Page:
Home > Political > 3 Million Fewer Votes Than 2008…

3 Million Fewer Votes Than 2008…

Just think about that for a moment. Mitt Romney received 3 million fewer votes than John McCain did in 2008. I cannot fathom this.

For everything that was on the line this election, there were GOP voters who did not vote. They did not vote for Barack Obama, who received 10 million less votes in 2012 than he did in 2008. There are not 3 million people in the military who had their absentee ballots lost. There are not 3 million ballots lost in downtown Philadelphia and other cities (I think).

Where were you? What motivation did you need to show up? What could have possibly forced you to vote?

You are the reason Romney lost. Whether it was the economy, the “War on Women”, the binders of women, the banning of contraception, whatever.

I just hope it’s not religious bigotry. Because then we would be on a WHOLE different level of WTF.


Seems that the explanation might be simpler than I thought. Between now and Thanksgiving, the votes will continue to be counted: Hot Air: Looking at the National Exit Poll

They’re out there, they just haven’t been counted yet, says John Podhoretz:

As I write, Mitt Romney has 57.4 million votes. John McCain ended up with 59.9 million. It’s a little noticed fact that in two weeks following every presidential election, votes continue to be reported…by the millions. As I recall, Barack Obama got something like four million more votes in the weeks after election day, while John McCain got two or three million. It’s likely that by Thanksgiving, the final vote tally will show Romney very close to or even slightly exceeding McCain’s total.

Update: Google Docs spreadsheet of current vote totals

Categories: Political Tags: , , ,
  1. MJ
    November 7, 2012 at 10:01 am

    Hey Jay,

    I know a few evangelicals that had a very hard time voting for Romney. I was thinking they’d show up in big numbers, but they’ve either decided that democrats are caring, and want to emulate that, or decided to stay home. Either way they are the minority of the party and should be relegated to a role as such. No more social issues, no more ‘compassion.’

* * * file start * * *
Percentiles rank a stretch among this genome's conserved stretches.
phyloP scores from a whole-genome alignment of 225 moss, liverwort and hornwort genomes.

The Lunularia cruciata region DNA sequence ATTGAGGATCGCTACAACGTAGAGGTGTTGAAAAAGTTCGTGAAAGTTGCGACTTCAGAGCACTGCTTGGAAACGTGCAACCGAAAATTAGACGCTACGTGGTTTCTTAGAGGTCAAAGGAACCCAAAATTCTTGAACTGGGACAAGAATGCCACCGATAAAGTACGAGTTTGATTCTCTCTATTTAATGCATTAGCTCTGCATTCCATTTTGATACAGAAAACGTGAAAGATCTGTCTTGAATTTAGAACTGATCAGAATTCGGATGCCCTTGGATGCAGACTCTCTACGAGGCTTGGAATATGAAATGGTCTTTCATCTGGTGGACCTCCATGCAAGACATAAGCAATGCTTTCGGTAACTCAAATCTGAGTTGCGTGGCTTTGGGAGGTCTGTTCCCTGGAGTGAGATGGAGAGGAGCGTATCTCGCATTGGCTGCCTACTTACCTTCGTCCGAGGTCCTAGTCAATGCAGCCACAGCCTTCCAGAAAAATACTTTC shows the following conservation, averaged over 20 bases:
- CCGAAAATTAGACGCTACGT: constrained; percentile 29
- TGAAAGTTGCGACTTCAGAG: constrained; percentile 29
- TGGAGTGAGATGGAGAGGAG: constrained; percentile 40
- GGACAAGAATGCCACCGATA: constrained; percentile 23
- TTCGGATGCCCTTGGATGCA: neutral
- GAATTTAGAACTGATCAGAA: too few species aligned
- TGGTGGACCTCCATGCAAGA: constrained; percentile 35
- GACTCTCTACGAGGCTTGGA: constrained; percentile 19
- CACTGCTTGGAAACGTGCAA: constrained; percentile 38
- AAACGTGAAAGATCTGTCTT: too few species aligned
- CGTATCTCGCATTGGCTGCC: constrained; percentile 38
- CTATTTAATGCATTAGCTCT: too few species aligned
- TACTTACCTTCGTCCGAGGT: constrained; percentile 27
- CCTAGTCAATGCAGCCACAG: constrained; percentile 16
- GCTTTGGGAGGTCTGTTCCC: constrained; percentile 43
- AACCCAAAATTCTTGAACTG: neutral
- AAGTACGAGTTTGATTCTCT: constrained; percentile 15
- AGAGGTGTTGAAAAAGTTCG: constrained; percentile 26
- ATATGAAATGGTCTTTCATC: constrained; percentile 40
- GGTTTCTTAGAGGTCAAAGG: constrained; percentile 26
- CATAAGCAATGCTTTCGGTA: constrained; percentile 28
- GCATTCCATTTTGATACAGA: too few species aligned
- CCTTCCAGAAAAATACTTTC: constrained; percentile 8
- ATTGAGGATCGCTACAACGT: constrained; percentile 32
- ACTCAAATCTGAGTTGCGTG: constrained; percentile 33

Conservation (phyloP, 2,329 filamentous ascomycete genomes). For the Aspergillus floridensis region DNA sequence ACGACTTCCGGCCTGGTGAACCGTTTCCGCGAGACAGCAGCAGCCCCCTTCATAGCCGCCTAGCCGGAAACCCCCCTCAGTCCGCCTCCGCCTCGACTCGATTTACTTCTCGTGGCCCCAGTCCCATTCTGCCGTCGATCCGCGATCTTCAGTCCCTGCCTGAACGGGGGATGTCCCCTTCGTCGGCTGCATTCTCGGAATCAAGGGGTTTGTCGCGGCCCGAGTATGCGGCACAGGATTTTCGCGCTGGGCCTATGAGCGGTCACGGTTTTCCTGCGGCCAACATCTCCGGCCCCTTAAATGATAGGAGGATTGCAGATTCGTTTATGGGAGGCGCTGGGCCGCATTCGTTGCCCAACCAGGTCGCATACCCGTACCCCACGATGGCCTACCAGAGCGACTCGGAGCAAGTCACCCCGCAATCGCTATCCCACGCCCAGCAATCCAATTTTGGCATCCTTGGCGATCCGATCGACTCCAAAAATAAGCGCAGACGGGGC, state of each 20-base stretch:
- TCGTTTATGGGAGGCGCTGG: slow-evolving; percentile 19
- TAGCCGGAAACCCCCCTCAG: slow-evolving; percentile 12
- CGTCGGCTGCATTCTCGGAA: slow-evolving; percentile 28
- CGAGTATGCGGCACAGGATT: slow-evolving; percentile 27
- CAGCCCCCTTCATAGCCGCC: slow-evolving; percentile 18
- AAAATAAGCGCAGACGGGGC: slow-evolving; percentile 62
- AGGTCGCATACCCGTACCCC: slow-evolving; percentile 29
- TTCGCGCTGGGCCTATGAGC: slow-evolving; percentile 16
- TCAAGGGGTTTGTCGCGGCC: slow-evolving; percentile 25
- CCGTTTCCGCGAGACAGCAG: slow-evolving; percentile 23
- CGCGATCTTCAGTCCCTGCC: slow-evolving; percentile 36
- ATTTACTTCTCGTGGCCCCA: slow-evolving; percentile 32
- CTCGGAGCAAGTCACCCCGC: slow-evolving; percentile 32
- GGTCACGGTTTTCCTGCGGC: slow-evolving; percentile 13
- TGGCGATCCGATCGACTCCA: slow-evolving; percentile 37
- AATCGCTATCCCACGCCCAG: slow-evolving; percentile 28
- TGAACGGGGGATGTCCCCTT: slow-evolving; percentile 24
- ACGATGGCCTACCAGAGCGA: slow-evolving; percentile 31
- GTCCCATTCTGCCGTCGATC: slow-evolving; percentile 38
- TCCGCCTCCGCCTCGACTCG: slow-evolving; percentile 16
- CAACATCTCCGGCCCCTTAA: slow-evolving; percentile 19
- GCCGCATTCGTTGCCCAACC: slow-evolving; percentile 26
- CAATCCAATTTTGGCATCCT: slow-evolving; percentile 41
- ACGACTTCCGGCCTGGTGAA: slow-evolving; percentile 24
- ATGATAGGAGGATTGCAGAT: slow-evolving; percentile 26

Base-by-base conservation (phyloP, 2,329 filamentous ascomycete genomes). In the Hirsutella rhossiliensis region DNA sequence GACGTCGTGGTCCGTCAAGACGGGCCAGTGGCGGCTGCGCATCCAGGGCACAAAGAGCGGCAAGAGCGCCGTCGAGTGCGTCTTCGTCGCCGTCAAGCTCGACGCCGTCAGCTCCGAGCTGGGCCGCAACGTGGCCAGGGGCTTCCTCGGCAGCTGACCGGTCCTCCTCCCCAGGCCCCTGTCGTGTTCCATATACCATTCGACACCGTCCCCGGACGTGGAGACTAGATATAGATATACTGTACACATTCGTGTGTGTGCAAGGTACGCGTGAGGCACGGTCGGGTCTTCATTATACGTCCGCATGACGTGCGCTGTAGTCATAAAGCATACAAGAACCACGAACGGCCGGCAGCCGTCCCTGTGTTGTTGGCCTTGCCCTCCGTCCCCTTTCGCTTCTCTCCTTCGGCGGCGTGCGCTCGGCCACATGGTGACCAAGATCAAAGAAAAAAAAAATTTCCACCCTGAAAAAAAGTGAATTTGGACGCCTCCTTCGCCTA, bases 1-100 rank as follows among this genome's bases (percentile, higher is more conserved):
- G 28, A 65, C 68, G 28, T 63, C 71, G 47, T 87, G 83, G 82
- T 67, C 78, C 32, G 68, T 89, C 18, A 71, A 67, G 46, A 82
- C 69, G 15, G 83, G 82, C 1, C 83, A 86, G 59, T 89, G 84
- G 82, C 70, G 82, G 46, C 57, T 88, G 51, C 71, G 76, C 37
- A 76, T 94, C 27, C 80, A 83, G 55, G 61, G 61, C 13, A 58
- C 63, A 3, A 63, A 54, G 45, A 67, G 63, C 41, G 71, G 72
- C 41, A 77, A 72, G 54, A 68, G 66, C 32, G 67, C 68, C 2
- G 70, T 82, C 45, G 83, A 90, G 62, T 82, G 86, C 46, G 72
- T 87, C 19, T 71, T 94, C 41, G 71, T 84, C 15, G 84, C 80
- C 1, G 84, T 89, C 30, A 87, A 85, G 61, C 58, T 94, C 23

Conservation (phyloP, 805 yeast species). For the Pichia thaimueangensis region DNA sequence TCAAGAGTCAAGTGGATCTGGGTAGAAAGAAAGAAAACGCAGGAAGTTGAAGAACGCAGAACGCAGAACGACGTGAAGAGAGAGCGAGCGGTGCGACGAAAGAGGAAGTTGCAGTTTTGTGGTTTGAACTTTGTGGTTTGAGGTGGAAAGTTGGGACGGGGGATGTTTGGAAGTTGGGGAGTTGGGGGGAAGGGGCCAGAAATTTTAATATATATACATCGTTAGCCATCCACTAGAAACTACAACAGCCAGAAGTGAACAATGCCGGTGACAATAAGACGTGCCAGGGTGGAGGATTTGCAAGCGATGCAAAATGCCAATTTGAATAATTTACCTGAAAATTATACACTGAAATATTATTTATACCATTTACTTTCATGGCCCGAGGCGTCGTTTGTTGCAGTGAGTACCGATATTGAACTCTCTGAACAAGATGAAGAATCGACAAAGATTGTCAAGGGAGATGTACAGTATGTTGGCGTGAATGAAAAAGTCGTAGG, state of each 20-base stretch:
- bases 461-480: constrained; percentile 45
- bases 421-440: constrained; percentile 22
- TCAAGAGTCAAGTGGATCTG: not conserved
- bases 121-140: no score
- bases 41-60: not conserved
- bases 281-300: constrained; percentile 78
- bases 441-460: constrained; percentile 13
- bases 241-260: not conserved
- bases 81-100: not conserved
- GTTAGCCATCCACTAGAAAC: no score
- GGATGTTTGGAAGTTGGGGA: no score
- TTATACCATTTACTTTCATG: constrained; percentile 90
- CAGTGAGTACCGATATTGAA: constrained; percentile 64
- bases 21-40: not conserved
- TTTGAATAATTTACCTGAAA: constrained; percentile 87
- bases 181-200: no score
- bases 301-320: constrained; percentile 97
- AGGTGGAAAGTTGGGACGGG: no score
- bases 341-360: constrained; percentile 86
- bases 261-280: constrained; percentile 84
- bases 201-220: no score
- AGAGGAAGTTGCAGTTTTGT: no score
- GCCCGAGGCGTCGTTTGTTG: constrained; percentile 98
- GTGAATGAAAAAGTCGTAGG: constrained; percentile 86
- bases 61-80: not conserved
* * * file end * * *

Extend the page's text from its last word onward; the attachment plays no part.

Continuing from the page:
• November 7, 2012 at 10:04 am

      I agree totally MJ. I can’t see how we can support that and win elections now.

      Then again, it’s gonna split the GOP. Social Conservatives will leave if that plank isn’t in the platform.

      What a mess.

  2. November 7, 2012 at 10:08 am

    If indeed religious bigotry played a role, then those who let themselves be fooled by vicious lies let a Muslim sympathizer win, making them the biggest hypocrites of all.

  3. November 7, 2012 at 10:48 am

    I don’t believe it was religious bigotry. Heck, even Billy Graham endorsed him. Romney’s deficit, compared to McCain, was character. He didn’t appear to be trustworthy. McCain’s a genuine American hero. By comparison, Romney’s only a captain of finance, a symbol of greed more than service and self-sacrifice, even though he’s a generous person in his private life. He wasn’t the best the GOP had to offer. He was more the “oh well” default candidate, and then picking Ryan (factually-challenged) made it worse. There’s been a lot written about enthusiasm. I think Obama won because Romney could not generate as much enthusiasm.

    • November 7, 2012 at 10:53 am

      I’m hoping it’s not religious bigotry. As far as McCain being a better candidate, I would have to disagree. I thought Romney was better than McCain in 08, and think so now. Only Palin brought out the support that McCain enjoyed, not John himself.

      I like Ryan, and think he has good ideas. I’m not sure about the factually challenged label, as we are about to find out about, in the coming 2nd term. But he wasn’t the WOW candidate, that’s for sure.

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